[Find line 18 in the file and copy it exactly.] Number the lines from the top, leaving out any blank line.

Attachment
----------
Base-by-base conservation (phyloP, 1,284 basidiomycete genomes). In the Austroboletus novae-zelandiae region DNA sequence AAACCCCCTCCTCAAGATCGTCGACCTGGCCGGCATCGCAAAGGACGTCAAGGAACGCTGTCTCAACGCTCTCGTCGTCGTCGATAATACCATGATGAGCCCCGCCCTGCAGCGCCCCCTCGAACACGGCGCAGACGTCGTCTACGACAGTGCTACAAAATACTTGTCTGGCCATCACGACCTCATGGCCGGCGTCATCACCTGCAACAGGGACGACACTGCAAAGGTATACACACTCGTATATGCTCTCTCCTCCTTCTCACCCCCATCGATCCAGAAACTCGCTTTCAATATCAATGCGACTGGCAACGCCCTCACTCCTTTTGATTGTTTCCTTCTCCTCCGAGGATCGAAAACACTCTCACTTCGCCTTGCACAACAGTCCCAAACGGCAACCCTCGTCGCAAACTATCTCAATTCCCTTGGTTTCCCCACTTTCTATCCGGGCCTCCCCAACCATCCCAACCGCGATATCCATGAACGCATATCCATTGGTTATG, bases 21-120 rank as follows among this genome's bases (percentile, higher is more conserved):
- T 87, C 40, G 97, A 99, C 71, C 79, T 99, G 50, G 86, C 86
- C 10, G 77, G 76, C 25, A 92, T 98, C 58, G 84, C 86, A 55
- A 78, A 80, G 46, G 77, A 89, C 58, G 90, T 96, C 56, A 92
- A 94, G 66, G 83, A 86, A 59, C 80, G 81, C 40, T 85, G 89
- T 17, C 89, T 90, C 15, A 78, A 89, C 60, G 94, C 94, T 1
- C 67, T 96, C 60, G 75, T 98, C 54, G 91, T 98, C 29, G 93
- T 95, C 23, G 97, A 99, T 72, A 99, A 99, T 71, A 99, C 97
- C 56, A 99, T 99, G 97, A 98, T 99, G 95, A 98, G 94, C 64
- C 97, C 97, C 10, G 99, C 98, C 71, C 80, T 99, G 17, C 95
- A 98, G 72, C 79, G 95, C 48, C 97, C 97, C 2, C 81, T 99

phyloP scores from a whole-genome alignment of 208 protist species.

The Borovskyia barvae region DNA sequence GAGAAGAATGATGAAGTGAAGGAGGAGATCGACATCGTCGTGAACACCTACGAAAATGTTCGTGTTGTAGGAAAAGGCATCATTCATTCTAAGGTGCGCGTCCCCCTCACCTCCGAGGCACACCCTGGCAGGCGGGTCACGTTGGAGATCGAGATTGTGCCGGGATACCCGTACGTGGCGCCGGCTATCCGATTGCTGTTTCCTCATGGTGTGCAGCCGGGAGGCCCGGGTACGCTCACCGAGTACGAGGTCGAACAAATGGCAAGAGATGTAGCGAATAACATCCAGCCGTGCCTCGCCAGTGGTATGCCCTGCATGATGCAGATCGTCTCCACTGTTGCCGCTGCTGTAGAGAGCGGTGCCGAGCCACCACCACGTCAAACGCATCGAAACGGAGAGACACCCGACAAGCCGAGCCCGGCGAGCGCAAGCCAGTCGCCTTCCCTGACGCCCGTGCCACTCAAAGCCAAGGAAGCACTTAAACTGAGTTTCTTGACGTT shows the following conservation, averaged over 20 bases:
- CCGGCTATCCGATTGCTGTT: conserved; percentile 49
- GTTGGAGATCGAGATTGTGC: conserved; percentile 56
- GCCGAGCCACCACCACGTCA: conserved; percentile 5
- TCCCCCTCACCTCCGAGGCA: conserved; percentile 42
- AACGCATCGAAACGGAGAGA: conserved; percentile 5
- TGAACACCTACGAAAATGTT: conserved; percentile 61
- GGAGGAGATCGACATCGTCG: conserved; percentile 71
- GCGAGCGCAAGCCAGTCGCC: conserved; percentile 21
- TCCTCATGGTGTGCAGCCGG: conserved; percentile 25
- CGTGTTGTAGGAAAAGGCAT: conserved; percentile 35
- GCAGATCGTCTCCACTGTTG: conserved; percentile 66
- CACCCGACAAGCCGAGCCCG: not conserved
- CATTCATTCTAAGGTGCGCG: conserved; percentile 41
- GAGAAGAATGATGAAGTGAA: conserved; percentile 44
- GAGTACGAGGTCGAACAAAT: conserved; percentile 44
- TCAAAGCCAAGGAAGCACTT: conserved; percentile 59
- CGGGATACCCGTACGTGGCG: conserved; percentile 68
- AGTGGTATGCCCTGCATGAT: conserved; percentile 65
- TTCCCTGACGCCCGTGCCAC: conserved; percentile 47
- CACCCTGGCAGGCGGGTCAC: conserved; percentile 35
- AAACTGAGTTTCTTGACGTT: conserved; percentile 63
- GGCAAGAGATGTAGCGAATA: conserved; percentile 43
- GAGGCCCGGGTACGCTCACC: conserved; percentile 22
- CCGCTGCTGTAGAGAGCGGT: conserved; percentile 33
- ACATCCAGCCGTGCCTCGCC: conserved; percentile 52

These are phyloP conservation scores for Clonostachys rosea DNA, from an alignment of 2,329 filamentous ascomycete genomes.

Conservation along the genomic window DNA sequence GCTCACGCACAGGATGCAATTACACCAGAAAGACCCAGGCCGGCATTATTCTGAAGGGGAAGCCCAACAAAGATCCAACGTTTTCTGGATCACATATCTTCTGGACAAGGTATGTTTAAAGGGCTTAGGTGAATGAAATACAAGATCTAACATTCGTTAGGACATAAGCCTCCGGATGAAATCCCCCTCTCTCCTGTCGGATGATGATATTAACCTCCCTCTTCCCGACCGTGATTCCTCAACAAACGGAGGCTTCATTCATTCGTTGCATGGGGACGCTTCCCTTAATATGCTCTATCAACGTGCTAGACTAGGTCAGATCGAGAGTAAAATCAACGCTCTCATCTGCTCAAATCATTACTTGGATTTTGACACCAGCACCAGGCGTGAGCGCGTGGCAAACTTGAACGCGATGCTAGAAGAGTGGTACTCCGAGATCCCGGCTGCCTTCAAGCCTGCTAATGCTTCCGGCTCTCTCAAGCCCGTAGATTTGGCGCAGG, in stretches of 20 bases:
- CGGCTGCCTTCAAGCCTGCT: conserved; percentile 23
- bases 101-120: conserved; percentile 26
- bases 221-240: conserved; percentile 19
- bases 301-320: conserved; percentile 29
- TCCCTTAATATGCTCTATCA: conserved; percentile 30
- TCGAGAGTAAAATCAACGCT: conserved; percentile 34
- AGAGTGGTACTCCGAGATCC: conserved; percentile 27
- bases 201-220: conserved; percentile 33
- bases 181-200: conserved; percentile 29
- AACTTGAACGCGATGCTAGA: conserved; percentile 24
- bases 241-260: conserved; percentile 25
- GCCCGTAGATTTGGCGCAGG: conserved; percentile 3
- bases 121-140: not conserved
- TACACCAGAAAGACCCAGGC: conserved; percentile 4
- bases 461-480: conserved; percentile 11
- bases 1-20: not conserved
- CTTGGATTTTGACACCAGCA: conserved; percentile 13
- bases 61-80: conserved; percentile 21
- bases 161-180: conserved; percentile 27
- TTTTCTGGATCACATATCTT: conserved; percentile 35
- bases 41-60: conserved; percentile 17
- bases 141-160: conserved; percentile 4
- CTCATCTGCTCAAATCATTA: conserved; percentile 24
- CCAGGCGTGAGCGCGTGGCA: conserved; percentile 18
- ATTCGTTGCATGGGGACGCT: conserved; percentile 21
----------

- AACGCATCGAAACGGAGAGA: conserved; percentile 5